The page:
Lynn Hulse specialises in historic needlework, c. 1200-1920 and lectures regularly at conferences, museums, galleries and other institutions across the UK, Ireland and North America. If you are interested in booking her for a talk, click on this link to email firstname.lastname@example.org
Forthcoming lectures include:
Lady Anne’s Needlework Festival,
4-17 July 2021
For more information and to book,
During the festival Lynn will lecture on 3 occasions as follows:
6 July - Opus Anglicanum: ‘When needlework was at its very finest’
8 July - Women as Embroiderers in the Elizabethan and Stuart periods
9 July - What is Art Embroidery?
For more details on these lectures click on this button:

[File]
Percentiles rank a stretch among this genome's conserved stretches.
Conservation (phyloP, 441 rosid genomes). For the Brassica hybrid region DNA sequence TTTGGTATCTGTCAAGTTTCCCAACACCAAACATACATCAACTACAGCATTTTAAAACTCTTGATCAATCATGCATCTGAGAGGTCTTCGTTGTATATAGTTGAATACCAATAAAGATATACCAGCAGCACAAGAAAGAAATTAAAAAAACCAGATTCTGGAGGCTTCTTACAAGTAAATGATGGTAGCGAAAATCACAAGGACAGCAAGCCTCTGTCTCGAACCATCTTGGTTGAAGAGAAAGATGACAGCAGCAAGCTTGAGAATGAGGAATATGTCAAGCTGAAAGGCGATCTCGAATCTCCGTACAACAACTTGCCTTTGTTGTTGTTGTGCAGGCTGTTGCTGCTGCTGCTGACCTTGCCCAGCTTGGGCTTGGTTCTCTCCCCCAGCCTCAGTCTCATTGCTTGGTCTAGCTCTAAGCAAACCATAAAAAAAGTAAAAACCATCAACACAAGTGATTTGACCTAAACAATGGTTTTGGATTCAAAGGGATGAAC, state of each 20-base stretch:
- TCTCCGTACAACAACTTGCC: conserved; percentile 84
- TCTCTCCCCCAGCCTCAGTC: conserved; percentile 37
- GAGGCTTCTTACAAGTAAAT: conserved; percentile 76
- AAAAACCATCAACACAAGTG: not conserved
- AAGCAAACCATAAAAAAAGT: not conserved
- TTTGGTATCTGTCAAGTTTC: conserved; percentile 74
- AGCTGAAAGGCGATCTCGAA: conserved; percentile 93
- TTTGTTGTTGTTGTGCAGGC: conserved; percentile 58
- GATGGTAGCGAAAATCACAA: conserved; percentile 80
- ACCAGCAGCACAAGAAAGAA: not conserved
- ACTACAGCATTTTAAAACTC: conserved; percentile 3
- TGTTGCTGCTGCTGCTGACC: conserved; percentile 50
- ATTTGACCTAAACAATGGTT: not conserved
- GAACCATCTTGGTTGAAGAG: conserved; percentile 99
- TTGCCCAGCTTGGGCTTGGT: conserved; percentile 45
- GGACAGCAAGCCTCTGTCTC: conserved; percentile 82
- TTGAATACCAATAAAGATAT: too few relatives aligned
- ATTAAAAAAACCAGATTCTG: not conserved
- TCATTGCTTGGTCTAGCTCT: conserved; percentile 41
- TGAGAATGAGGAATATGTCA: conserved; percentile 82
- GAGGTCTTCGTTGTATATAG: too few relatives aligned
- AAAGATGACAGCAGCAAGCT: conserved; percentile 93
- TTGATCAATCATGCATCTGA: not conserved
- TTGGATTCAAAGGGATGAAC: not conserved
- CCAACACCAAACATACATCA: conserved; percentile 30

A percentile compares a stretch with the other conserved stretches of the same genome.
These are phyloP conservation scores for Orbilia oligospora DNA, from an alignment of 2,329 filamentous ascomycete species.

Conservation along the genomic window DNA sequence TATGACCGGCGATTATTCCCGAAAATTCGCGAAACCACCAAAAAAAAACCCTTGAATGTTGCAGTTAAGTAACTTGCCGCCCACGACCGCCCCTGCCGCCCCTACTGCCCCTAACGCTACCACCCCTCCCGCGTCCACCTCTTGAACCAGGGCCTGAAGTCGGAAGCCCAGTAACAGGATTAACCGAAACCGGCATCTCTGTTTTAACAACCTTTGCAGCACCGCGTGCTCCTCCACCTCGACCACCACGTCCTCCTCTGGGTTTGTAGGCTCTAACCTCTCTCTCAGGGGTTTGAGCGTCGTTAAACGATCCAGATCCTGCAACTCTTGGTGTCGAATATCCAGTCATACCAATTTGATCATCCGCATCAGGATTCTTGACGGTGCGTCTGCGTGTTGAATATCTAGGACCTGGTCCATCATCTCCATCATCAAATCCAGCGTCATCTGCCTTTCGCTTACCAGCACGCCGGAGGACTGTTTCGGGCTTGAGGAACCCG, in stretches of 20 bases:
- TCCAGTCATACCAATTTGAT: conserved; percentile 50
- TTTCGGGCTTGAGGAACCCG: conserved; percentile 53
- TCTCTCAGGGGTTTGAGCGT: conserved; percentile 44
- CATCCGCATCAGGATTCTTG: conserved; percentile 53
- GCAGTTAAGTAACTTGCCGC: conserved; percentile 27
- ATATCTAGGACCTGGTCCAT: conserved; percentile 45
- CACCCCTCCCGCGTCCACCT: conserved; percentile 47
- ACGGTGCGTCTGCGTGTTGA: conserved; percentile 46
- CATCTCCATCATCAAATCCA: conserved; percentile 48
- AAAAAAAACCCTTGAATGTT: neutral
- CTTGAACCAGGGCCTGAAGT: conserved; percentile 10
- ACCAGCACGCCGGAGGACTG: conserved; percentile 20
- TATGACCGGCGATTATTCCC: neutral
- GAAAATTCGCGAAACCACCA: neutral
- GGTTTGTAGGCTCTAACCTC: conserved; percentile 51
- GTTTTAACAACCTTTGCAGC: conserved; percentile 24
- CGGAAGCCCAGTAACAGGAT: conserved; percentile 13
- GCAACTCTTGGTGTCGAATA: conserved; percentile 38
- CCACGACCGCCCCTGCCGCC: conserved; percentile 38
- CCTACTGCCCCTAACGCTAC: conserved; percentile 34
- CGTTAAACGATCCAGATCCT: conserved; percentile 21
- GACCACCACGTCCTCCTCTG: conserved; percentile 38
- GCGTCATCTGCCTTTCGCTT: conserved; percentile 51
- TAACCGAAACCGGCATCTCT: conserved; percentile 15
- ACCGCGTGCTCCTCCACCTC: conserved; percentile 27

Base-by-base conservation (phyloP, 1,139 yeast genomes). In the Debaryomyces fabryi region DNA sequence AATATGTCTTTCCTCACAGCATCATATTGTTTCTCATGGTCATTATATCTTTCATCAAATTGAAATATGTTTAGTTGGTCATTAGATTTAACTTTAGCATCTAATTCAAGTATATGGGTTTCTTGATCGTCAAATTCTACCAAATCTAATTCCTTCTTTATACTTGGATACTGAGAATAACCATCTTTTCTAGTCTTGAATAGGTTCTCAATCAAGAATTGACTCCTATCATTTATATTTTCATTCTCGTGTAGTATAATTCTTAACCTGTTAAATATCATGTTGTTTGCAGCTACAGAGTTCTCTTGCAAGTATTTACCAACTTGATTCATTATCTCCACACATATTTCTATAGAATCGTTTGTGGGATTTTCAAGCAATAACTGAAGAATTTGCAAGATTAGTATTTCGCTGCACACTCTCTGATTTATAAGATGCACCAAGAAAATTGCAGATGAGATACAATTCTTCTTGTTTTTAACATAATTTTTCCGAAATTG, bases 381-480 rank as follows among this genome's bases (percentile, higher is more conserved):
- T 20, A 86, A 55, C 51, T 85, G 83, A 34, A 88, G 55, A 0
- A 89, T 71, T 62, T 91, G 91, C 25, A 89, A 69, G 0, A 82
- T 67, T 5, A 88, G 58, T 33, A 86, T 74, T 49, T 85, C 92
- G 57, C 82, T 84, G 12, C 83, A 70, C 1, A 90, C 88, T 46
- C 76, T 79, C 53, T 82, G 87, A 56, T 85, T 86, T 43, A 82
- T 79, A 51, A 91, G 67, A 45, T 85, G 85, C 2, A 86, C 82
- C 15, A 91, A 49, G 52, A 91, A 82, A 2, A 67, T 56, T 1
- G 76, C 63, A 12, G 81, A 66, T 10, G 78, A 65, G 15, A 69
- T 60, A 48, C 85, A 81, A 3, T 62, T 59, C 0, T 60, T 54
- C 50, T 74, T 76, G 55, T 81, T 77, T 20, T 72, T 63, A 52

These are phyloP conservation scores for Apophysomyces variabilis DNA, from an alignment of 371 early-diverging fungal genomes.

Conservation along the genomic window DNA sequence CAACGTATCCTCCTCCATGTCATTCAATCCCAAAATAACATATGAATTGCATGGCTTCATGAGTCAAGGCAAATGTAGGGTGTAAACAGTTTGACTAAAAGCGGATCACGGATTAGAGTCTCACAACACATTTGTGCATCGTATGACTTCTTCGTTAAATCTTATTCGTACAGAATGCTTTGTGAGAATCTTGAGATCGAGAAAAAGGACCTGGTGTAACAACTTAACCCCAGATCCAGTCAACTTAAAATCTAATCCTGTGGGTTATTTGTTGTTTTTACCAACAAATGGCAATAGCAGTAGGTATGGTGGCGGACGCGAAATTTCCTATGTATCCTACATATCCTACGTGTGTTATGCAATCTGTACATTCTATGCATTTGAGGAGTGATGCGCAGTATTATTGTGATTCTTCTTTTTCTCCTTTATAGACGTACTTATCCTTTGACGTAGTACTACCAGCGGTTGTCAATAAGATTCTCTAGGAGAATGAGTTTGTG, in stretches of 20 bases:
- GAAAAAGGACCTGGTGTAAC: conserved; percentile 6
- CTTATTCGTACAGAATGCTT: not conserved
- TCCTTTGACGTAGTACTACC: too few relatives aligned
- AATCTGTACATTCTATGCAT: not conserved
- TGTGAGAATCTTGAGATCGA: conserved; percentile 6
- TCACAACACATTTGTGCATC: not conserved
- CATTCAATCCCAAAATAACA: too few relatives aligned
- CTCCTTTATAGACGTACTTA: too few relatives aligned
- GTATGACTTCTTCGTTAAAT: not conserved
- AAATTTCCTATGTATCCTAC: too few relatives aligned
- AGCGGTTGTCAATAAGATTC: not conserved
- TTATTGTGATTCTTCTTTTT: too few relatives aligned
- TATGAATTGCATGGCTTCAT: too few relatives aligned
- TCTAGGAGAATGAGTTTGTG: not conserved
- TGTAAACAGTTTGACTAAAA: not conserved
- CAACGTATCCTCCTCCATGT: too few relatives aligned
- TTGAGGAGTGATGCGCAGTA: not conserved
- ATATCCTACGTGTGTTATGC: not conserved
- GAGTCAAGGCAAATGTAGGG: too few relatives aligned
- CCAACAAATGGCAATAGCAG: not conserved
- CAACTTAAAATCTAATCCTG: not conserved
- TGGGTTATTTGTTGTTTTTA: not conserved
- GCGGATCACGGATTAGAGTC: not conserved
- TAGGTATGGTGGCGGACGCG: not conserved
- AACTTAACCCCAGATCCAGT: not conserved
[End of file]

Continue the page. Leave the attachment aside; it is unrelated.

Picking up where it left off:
The Arts Society, Goring-on-Thames
22 September 2021
May Morris (1862-1938); Art & Life
Younger daughter of William Morris and the pre-Raphaelite muse Jane Burden, May Morris was one of the leading figures of the Arts and Crafts movement and a major exponent of art embroidery. Lynn Hulse discusses the work of this pioneering British craftswoman, scholar, socialist and feminist, whose achievements continue to inspire today.
Image: Scrapbook cover, design attributed to May Morris, c. 1890s.
Lutterworth Stitchers, Lutterworth
25 November 2021
William Morris and the Royal School of Art Needlework’s display at the Philadelphia Centennial Exhibition, 1876
This lecture explores William Morris’s collaboration with the RSAN, including designs such as Peacock & Vine and Honeysuckle, exhibited at the Philadelphia Centennial in 1876. Morris’s designs enjoyed critical acclaim on both sides of the Atlantic and contributed to the RSAN’s growing reputation among Britain’s leading decorative art furnishers during the last quarter of the nineteenth century.
Image: William Morris, 'Design for a wall-hanging' (Honeysuckle, 1875), printed in Letitia Higgin, Handbook of Embroidery (London, 1880).